Rising Music Star Carl Pariso On The Five Things You Need To Shine In The Music Industry

An Interview With Guernslye Honoré

Guernslye Honore
Authority Magazine
Published in
15 min readAug 18


Learn not only to forgive others, but more importantly, learn to forgive yourself.

As a part of our interview series with leaders, stars, and rising stars in the music industry, we had the distinct pleasure of interviewing Carl Pariso.

Carl Pariso is a Nashville-based singer/songwriter hailing from Montague, New Jersey. With a dynamic blend of pop/rock and traditional Americana influences, Carl’s music captivates audiences with its theatrical flair and relatable storytelling.

Carl’s journey in the realm of music led him to the dazzling streets of New York City, where he quickly made a name for himself as a standout performer in the world of Musical Theatre. After an awe-inspiring stint as part of the acclaimed Broadway Tour of Cabaret in 2018, Carl decided to focus his immense talents on the composing side of the theater world. He curated a mesmerizing cabaret at The Duplex in NYC, featuring an array of his own original musical theater works, brilliantly directed by the esteemed Travis Greisler, Associate Broadway Director of The Cher Show.

In 2021, Carl made the decision to embark on a new chapter in his illustrious career, relocating to the vibrant city of Nashville. Currently, he is in the midst of recording his forthcoming album, aptly titled “Level 30,” which is set to be released in October 2023. In addition to his studio work, Carl continues to captivate audiences throughout the Nashville, TN area with his energetic live performances. Building upon his growing momentum, he has an exciting tour lined up for the fall of 2023.

One thing is certain: diving into Carl’s upcoming album will allow you to truly understand him as an artist and forge a lasting connection, making you a fan for years to come.

Thank you so much for joining us in this interview series! Before we dive in, our readers would love to learn a bit about your “origin story”. Can you tell us the story of how you grew up?

Thank you so much for having me on this interview!

Sure! I grew up on a farm in Montague, NJ. Montague is a very rural small town right on the Northwest boarder of Pennsylvania and New York state. I grew up constantly surrounded by music as my dad was a very accomplished and professional opera singer at The Metropolitan Opera. Not only is he a talented singer, but he also is well versed in guitar, bass, and banjo. I always loved to sing. My mom told me that I could sing well before I could talk. In middle school, I had a strong interest in learning how to play guitar and bass. I was eager to start a band, so my dad gave me lessons. Once I put my band together, I realized we needed our own songs to play. I immediately tried my hand at songwriting, and fell deeply in love with the craft. By the time college came around, I was certain I wanted to pursue songwriting. In my senior year of high school, I started to catch the theatre bug, and joined the school musical. During that time, I started watching old movie musicals and fell in love with all the Fred Astaire movies. I couldn’t believe how amazing the music was and was so inspired by the orchestral arrangements. I decided to pursue a degree in Music Composition at the University of Delaware with a Theatre minor.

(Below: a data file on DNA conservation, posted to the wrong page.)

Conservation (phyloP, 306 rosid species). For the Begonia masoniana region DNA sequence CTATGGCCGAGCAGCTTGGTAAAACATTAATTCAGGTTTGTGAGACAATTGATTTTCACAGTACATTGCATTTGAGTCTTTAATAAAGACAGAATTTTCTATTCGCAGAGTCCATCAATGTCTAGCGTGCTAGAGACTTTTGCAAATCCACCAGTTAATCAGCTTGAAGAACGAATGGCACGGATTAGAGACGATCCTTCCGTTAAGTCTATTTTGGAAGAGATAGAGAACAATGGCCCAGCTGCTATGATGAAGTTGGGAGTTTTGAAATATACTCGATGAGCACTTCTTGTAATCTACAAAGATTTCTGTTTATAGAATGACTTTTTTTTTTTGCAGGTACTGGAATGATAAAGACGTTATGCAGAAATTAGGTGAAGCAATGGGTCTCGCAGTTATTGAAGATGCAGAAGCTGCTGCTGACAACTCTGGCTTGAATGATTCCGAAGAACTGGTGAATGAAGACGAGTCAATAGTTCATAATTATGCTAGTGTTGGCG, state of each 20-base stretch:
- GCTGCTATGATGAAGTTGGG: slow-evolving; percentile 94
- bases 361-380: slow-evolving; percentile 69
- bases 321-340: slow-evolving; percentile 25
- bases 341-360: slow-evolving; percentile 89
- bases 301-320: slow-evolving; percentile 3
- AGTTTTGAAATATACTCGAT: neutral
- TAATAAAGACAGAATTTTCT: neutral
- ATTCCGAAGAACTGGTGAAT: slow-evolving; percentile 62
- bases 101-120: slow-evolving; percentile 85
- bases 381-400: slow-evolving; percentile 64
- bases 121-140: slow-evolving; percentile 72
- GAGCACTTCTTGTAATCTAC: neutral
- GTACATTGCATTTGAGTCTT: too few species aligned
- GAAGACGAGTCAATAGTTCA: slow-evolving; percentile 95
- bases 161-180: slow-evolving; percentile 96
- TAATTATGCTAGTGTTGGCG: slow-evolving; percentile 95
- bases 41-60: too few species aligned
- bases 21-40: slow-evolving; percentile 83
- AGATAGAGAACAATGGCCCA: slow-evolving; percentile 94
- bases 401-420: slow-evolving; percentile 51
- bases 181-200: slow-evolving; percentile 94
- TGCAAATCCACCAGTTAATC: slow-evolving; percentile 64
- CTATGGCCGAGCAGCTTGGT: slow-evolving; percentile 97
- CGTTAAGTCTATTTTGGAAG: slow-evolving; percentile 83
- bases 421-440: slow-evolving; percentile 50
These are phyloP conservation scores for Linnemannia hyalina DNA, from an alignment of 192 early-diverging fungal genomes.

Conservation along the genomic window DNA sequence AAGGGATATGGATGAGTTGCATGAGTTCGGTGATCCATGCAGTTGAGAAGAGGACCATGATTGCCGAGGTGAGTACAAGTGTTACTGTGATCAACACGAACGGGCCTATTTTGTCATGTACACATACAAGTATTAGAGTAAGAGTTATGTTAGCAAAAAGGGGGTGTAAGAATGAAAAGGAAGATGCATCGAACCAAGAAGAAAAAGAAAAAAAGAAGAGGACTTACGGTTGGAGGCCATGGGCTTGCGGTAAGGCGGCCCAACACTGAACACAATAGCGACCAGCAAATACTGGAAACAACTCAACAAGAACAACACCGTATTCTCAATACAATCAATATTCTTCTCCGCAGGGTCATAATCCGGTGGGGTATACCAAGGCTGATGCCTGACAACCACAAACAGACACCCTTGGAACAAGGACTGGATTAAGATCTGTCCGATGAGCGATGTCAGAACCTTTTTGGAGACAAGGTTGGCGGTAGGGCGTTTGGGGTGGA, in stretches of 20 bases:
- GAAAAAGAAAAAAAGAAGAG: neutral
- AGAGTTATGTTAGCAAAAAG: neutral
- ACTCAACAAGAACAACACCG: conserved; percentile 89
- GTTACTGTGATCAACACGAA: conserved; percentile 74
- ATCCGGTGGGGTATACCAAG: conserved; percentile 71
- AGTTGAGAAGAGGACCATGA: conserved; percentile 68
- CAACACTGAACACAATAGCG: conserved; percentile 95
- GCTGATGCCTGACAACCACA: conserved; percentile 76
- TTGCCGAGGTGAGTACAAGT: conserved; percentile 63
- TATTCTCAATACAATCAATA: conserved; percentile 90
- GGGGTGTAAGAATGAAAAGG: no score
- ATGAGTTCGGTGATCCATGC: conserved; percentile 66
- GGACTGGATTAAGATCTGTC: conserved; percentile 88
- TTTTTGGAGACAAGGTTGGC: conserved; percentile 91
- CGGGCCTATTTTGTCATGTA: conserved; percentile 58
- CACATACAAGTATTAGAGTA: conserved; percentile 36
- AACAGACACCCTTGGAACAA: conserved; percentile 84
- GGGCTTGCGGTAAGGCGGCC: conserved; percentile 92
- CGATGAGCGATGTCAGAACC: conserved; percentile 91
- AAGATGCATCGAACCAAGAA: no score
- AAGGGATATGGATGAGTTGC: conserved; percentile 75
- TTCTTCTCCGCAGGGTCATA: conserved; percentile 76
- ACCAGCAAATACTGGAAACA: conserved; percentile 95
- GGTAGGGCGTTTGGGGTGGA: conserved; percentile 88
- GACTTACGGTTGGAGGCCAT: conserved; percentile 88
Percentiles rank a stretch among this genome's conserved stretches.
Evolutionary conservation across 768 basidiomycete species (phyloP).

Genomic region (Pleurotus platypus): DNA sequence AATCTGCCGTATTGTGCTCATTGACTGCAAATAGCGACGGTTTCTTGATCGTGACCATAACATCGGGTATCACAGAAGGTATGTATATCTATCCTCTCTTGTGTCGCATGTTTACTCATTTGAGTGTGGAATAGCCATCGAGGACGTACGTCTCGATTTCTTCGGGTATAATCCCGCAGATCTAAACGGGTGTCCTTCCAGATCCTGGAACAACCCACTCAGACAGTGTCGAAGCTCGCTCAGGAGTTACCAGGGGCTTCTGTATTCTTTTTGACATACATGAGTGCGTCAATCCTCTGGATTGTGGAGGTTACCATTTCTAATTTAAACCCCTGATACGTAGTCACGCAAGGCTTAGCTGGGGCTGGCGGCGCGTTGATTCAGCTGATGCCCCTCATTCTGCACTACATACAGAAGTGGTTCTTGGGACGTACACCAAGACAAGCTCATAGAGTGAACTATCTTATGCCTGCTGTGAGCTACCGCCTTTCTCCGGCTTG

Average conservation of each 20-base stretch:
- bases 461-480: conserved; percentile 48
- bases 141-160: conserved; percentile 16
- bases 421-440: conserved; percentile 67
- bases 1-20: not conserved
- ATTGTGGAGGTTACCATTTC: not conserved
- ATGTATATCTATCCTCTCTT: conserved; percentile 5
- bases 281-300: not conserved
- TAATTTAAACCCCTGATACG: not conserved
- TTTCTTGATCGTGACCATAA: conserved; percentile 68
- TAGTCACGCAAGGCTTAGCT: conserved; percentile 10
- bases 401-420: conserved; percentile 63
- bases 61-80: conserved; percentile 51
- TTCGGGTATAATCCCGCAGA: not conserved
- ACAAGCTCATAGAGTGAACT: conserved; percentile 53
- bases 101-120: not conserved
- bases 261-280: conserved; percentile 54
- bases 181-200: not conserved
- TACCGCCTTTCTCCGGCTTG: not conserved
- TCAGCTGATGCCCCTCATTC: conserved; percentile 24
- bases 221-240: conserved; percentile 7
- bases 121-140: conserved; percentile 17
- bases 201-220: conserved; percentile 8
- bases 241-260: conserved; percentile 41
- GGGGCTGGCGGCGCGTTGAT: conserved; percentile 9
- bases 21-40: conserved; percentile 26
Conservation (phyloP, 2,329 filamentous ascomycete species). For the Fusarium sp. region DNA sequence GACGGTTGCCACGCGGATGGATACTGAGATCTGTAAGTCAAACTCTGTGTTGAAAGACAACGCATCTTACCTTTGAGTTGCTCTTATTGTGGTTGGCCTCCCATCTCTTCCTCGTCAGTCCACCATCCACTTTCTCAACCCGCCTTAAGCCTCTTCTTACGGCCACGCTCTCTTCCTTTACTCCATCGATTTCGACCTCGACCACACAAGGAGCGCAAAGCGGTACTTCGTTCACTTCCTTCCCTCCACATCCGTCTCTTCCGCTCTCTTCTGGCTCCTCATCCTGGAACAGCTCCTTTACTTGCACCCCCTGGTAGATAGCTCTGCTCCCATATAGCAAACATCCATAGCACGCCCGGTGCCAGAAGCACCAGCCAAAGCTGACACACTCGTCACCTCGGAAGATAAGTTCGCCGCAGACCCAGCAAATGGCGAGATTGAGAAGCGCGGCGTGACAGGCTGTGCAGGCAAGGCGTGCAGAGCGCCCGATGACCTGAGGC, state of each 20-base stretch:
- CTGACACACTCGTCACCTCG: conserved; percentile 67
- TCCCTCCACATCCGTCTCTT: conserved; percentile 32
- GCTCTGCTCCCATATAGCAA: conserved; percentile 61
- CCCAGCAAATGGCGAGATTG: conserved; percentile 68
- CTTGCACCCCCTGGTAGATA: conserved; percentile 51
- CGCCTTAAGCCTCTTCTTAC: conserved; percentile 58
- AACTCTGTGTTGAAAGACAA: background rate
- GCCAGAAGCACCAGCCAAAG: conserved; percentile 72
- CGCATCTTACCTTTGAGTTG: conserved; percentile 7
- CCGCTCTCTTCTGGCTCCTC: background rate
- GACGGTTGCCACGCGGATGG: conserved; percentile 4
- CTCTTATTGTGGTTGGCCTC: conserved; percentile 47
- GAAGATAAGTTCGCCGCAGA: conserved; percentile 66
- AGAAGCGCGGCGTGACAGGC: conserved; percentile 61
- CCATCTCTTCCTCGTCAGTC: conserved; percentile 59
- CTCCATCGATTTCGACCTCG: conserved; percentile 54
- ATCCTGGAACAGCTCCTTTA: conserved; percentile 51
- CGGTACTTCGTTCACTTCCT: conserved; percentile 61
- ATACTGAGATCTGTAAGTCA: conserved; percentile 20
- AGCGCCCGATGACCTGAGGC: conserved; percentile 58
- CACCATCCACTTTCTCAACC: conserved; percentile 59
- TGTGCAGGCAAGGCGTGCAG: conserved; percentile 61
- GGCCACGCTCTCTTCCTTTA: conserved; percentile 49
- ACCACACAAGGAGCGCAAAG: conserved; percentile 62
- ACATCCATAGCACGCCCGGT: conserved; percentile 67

Can you share a story with us about what brought you to this specific career path?

After college, I moved to NYC to pursue an acting career in musical theatre. While I was there, I performed at several regional theaters across the country as well as performing on the National Tour of ‘Cabaret.” Then, Covid hit the world. Auditions and performances halted that year, and NYC became a frustrating place for me to live. I went back to the drawing board and thought about what the next step for me was going to be. During isolation, I started recording demos of songs I had written, and became obsessed with writing again. Then, I remembered something. While I was on tour with “Cabaret” we spent a week in Nashville performing at TPAC. It was, by far, the most exciting and vibrant city I visited while on the 7 month tour. I remember thinking to myself as I was walking the streets of downtown Nashville…”I don’t know how, when, and why, but at some point I am going to live here.” So, I packed my bags and moved to Nashville in March of 2021. When I first moved here, I was initially pursing an MBA degree at Belmont University. I had aspirations to open up my own Arts Center, and wanted to acquire the knowledge to do so. However, Music City had different plans for me. It’s hard being a songwriter in Nashville without desperately wanting to pursue it. After I played my first full band show at Tin Roof in March of 2022, I was hooked again. I remembered how much I missed it! So, I paused my degree and threw myself into a career as a musician.